Cast your mind back to the 2016 Consumer Electronics Show. Amidst the superficial glitz and glamour of Las Vegas, Samsung showed off its 2016 television lineup. Invocations of 4K, SUHD, and HDR spewed forth from Samsung's marketing team in an effort to wow the popular press. The press dutifully regurgitated the manifold press releases, noting release dates and prices that were yet to be determined, and adding the occasional nugget of context where necessary.
Samsung did one other thing to try to sell TVs in 2016. They said that all of their 2016 SUHD TVs would also function as hubs for Internet of Things (IoT) devices. Where previously customers would have to buy a separate hub device to utilize Samsung SmartThings devices in their home, now they could just plug a free dongle into the back of their TVs.
Consumers' dreams of being able to make their TV do things around the house appeared yet another step closer. Offering this technology seems like a perfectly logical step along the road to making homes smarter; TVs had been getting smarter for years, integrating video streaming and web browsing, so making it so they could turn the lights on and off was only a small leap of innovation. All you'd need was that little USB stick.
Samsung did not just suddenly decide to market its TVs as IoT hubs in 2016. Their CEO had announced at the previous year's CES that all of their TVs would be IoT enabled by 2017.
Samsung was making a concerted play for the IoT market, and their status as a TV manufacturer gave them a distinct advantage over the competition from Apple, Google, and Amazon. Not everyone is comfortable with yelling "OK Google" or "Hey Alexa" at a disembodied virtual assistant, but everyone is used to pushing buttons on their remote control. Add that to the visual feedback enabled by the TV, and Samsung's IoT play looked like a winner. No pulling out your phone, no magic code-words to remember; just click the buttons on your remote like you did in the old days. It sounds like a great idea. Too bad Samsung decided to kill it.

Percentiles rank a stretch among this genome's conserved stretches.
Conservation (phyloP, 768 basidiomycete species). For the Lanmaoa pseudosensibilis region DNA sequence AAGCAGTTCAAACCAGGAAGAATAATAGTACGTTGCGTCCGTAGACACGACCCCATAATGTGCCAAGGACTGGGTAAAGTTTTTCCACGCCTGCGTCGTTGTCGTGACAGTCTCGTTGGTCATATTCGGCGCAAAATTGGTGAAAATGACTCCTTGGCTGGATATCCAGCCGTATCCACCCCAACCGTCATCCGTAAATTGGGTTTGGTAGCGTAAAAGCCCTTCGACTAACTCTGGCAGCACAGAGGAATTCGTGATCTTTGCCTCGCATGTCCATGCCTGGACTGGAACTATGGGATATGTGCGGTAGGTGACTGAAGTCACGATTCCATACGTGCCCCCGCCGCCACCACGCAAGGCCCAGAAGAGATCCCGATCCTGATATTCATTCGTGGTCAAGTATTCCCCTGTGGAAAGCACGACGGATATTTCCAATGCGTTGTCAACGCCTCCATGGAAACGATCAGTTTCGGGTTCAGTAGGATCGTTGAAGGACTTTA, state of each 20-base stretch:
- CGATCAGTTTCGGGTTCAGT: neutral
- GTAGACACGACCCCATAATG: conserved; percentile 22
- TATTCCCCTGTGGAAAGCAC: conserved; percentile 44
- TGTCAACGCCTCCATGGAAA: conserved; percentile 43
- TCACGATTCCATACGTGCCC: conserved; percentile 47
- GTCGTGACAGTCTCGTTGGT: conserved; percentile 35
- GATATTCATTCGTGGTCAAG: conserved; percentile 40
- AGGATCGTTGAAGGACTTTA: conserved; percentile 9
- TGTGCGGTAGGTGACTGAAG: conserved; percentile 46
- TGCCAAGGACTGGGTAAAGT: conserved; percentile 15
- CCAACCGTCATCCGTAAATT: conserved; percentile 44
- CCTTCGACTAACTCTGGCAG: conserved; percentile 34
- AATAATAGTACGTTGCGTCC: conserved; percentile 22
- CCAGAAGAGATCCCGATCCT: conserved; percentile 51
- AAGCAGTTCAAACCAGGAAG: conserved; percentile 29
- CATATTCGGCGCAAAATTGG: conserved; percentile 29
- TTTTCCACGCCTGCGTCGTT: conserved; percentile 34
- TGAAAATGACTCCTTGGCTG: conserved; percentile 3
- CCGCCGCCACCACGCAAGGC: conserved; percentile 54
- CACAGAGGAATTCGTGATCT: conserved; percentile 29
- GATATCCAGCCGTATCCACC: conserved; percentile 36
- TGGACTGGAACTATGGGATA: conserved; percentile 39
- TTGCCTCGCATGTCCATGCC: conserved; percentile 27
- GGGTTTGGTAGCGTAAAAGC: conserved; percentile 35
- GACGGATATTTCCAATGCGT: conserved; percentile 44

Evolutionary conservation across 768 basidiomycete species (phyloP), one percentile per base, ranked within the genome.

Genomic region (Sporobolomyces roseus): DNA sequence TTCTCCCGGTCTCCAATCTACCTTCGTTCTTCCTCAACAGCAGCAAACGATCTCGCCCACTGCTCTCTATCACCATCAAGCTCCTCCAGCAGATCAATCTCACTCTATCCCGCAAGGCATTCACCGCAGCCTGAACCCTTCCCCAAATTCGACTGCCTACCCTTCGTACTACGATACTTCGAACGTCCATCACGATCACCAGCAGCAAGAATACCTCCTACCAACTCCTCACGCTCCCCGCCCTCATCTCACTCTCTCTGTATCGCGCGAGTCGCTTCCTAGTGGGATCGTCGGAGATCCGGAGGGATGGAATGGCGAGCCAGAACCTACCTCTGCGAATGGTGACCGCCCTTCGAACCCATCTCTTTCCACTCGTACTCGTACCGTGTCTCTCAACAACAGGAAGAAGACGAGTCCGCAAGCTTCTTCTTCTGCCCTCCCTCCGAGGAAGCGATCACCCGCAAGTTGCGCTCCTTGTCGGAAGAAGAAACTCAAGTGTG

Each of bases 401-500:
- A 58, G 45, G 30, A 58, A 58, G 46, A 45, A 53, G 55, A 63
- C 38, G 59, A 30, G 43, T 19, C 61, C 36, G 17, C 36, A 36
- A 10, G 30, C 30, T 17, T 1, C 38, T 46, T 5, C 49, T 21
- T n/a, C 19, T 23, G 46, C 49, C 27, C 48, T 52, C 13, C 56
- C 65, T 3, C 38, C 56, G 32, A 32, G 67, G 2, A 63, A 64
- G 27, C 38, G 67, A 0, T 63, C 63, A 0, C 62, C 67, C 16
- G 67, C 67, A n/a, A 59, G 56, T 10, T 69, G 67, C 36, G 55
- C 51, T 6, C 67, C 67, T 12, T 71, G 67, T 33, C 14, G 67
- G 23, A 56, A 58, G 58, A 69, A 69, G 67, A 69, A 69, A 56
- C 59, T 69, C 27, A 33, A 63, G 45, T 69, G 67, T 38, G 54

You can't actually find an official press release from Samsung saying they're no longer going to make their TVs into IoT hubs. The SmartThings Extend, the USB dongle that would have enabled TVs to work as hubs, did apparently have a beta program, but that seems to have ended long ago. The best clue to the fate of the SmartThings Extend emerged in the last couple weeks as Samsung released the SmartThings Link for the Nvidia Shield TV.
The Link enables the Nvidia Shield TV to act as a SmartThings hub, just as Samsung promised its 2016 TVs would. I was intrigued, and I bought one to use with my Shield. It does indeed do what Samsung promised way back in 2015, turning my lights on and off and letting me view my cameras. It's pretty cool. But there was something nagging me about the appearance of the dongle. There was a sticker on the front that seemed out place. After peeling the sticker off, I was greeted with the sight of a SmartThings Extend.
Maybe people got more comfortable yelling at virtual assistants, or maybe Samsung decided it just didn't make sense to include an IoT hub in their TVs. Personally, I think the prospect of having to issue software updates on years-old TVs to support a tertiary function just didn't make sense to Samsung's bean-counters. For whatever reason, Samsung decided to re-brand the Extend as the Link and remove TV integration.
Weirdly, if you do plug a Link into a 2016 Samsung SUHD TV, it will recognize the device as an Extend and try to start the SmartThings app. Based on the Shield experience, the hardware works fine, and the software for Samsung's TVs seems to have reached a fairly advanced point of development. That just makes it all the more galling that Samsung decided to drop SmartThings from TVs. It seems they were so close.
Of course, Samsung is still promising that their TVs are all going to be smart TVs, even doing so in the middle of the IoT portion of their 2017 CES keynote. The casual absence of any actual IoT features in those "smart" TVs, after 2 years of Samsung execs promising to deliver them, seems to have gone unnoticed by the press. Even well-regarded media outlets have neglected to follow-up on Samsung's failure to deliver on their promises in the TV space, despite having reported the original claims.
Samsung is extremely unlikely to face any legal consequences from their failure to deliver SmartThings integration to TVs. The feature had never been active, so this is not like the case of Sony removing Linux support from the PS3. I would argue that there is a case to be made that Samsung sold some 2016 SUHD TVs based on false advertising, as some purchasers may have bought the TV on the expectation that it would function as an IoT hub after a future update (Disclosure: my father, against my advice, bought a 2016 Samsung KS8000 on exactly this basis, during Best Buy's 2016 pre-Black Friday sale. My cheaper Vizio is still better). Of course, expectations are not reality, caveat emptor, etc. If I had to prescribe a remedy for such a legal action, I'd say that Samsung should have to provide an Nvidia Shield TV and SmartThings Link to all purchasers of 2016 SUHD TVs. That's the only way available at present to deliver the experience they promised in product demos. But I'm not holding my breath on that one.